You are here

Decoding the Net Neutrality issue for the advertising sector -- Why care?

While at first glance it may not be obvious how the public policy debate over "net neutrality" affects the advertising sector -- it does -- and big time. 

Let me explain "net neutrality" in the context of advertiser interests. 

  • In simple terms, net neutrality is the politics of convergence.
    • As "convergence" makes the tech and communications sectors collide, and creates more direct competition between the sectors than ever before, the big question is: will this new techcom sector be sorted out by: 
      • Competition/market forces? or
      • A new law where Congress dictates which sector is competitively advantaged over the other?  
  • In "brand" terms, the main opposing "brand" players in this public policy fight are:
    • The online giants like: Google, Yahoo, Ebay, Amazon, and IAC -- that want net neutrality regulation of broadband companies; versus
    • The broadband companies like: AT&T, Verizon, Comcast, Time Warner,  Sprint, which obviously don't want to be regulated.

So why should advertisers care who wins? There are three big reasons why that cut right to the advertising sector's bottom-line and future.

First, companies that advertise very little want to regulate some of the advertising sector's absolutely best corporate clients.

    • None of the biggest "brand" supporters of net neutrality Google, Yahoo, eBay, Amazon, or IAC are in the top 100 companies that advertise nationally.
      • That's because online giants already have their own huge network of users that they can email or reach all by themselves.
      • The online giants simply don't have much need for big national advertising campaigns now or in the future.  
    •  On the other hand, the biggest "brands" that oppose net neutrality are three of the nation's five biggest spenders on advertising and four of the top 16.
      • These key "brands" include: #3 Time Warner, #4 Verizon, #5 AT&T, #16 Sprint, and #83 Comcast.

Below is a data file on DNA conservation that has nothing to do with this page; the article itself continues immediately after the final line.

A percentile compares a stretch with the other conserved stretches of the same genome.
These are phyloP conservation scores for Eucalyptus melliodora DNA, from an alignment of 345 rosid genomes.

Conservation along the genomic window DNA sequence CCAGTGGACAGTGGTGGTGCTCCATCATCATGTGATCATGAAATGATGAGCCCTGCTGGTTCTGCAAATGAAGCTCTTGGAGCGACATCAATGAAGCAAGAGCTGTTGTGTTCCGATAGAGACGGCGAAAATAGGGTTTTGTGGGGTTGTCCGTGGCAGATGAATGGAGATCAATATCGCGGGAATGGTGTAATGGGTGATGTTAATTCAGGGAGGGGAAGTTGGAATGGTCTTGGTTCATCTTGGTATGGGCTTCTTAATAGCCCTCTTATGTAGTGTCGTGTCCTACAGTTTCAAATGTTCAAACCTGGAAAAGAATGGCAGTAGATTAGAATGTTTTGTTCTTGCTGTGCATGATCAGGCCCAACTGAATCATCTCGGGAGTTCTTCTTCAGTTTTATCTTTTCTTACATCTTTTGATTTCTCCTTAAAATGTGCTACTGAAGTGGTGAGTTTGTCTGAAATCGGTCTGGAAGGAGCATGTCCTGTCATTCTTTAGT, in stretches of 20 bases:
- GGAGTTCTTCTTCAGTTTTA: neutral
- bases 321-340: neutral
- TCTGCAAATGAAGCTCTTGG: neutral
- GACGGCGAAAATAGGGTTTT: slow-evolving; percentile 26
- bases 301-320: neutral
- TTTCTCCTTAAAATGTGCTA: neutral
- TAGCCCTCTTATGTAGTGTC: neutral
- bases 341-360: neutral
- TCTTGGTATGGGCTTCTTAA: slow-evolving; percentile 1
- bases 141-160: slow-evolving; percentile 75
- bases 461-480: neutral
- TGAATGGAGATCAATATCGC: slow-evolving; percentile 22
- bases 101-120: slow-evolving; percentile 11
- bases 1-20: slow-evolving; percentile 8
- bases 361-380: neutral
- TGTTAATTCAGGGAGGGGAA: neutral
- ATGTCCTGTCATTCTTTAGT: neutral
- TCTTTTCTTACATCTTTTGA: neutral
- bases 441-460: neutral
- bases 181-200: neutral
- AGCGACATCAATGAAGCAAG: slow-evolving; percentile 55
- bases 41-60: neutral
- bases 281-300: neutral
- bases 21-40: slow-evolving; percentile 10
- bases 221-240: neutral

• Collectively these companies spent over $10 billion in 2005.
      • Not only do these companies advertise a lot now they will continue to advertise a lot in the future because increasing broadband competition for the customer demands more advertising.
  • Competition is what drives demand for advertising. The broadband sector is vibrantly and increasingly competitive which is very bullish for growing future advertising expenditures from the competitive broadband sector.
    • Supporters of net neutrality do not believe competition offers enough protection for online business models, so they support government regulation of the Internet and broadband access.
    • It should be pretty obvious to everyone in advertising that more regulation means less investment, less broadband deployment to all Americans,  less marketing competition, which converts simply into less demand for advertising

There is a second big reason net neutrality is not in the interests of the advertising sector -- net neutrality will only strengthen the online giants ability to disintermediate advertisers from their corporate clients.

  • Google may be the single biggest threat to the traditional advertising business model.
    • It is clear to most everyone in the TV, radio and newspaper industries that Google is trying to disintermediate them and capture the value creation of brokering advertising purchases.
  • The practical effect of net neutrality is to prevent any verticalization of broadband competitors into Google's advertising market. Less competition to Google's growing chokehold on digital advertising is not in advertisers interests.   
    • If Congress passed the law that Google is backing it would freeze Google's current business advantage in place, while outlawing broadband competitors from innovating and competing with Google in search-related businesses. Google would be even stronger in being able to squeeze TV, radio, and newspapers. 

A third big reason net neutrality is bad for advertisers is that it would effectively outlaw broadband from evolving into a two-sided market paid for by both consumer subscriptions AND advertising revenues -- like newspapers, magazines and cable currently operate. 

  • In crass economic terms, net neutrality is all about making it law that consumers alone pay for the Internet and that Internet access can not also become an ad-supported medium as it evolves to be capable of handling video.
    • This type of bad law would shift the tens of billions of dollars of new costs it will take to upgrade the Internet to do video -- completely on to consumers and not to the online companies that are generating the video traffic and that are already light spenders of advertising.

How is it in the interests of the advertising sector for the Internet not to become at least partially supported by advertising revenues?

In conclusion, net neutrality may not be on the radar screen of the advertising sector, but it should be.

  • Net neutrality is a big threat to some of the advertising sector's best spending clients, and it may be the single biggest potential threat to future national advertising demand -- save for a downturn in the economy.